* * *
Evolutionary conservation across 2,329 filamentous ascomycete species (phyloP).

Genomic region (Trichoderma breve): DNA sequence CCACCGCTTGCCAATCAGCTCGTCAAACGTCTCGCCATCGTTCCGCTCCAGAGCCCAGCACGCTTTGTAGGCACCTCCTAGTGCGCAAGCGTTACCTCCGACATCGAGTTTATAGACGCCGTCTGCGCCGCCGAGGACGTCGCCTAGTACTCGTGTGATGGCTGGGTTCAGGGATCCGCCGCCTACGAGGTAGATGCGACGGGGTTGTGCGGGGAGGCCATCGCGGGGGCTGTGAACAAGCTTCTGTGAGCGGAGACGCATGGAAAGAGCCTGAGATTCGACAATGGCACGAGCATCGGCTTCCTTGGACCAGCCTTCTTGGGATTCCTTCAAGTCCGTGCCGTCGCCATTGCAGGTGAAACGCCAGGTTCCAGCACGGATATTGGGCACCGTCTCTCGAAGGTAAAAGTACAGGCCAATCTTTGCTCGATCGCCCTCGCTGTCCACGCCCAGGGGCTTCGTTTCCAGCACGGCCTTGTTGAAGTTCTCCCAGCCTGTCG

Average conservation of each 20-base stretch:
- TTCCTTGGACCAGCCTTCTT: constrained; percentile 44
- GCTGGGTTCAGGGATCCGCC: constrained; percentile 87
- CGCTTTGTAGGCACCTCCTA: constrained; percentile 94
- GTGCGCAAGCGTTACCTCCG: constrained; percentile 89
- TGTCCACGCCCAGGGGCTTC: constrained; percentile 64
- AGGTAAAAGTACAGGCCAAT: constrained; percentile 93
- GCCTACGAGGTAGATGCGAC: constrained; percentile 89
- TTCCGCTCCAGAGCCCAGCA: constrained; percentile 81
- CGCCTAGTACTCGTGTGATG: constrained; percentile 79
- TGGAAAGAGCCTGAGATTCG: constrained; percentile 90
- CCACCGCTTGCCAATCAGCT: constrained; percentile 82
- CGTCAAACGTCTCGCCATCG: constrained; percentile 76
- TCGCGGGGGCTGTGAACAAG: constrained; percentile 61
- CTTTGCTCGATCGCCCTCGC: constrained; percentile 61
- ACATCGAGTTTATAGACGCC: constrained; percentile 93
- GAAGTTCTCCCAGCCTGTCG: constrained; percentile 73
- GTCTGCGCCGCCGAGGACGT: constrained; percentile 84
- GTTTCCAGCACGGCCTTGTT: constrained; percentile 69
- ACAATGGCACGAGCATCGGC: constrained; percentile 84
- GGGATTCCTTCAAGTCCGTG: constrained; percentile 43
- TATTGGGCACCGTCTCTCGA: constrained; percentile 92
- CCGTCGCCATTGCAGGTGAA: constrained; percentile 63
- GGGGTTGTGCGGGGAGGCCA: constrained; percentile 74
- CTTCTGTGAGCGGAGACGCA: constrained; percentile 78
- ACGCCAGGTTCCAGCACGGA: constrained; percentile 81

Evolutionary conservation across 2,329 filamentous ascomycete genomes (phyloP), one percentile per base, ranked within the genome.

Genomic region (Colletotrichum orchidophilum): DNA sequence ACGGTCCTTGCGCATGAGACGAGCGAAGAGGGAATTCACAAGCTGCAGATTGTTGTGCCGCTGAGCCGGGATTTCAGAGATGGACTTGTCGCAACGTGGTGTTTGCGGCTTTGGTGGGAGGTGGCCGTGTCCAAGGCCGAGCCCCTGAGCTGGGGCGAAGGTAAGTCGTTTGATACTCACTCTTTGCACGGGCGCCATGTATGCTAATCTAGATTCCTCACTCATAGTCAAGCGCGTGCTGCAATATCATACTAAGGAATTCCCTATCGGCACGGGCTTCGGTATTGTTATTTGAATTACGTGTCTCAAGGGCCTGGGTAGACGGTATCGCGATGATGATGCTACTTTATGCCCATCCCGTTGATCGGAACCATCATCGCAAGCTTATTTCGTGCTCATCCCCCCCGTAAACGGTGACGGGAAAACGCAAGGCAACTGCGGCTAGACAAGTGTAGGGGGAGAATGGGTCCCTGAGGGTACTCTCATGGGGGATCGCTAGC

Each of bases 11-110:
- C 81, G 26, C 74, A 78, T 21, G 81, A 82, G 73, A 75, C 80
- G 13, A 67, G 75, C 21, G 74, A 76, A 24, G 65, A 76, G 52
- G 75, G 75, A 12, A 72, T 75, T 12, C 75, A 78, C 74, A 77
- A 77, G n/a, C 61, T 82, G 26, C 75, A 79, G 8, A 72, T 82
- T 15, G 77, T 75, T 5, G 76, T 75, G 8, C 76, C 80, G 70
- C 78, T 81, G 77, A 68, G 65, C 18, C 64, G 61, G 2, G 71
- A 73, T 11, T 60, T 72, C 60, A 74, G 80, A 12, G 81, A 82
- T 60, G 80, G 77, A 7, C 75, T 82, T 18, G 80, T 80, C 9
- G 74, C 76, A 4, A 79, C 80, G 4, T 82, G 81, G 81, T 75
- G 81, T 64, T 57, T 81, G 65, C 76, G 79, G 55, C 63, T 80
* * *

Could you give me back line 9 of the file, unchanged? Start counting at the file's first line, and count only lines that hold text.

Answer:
- AGGTAAAAGTACAGGCCAAT: constrained; percentile 93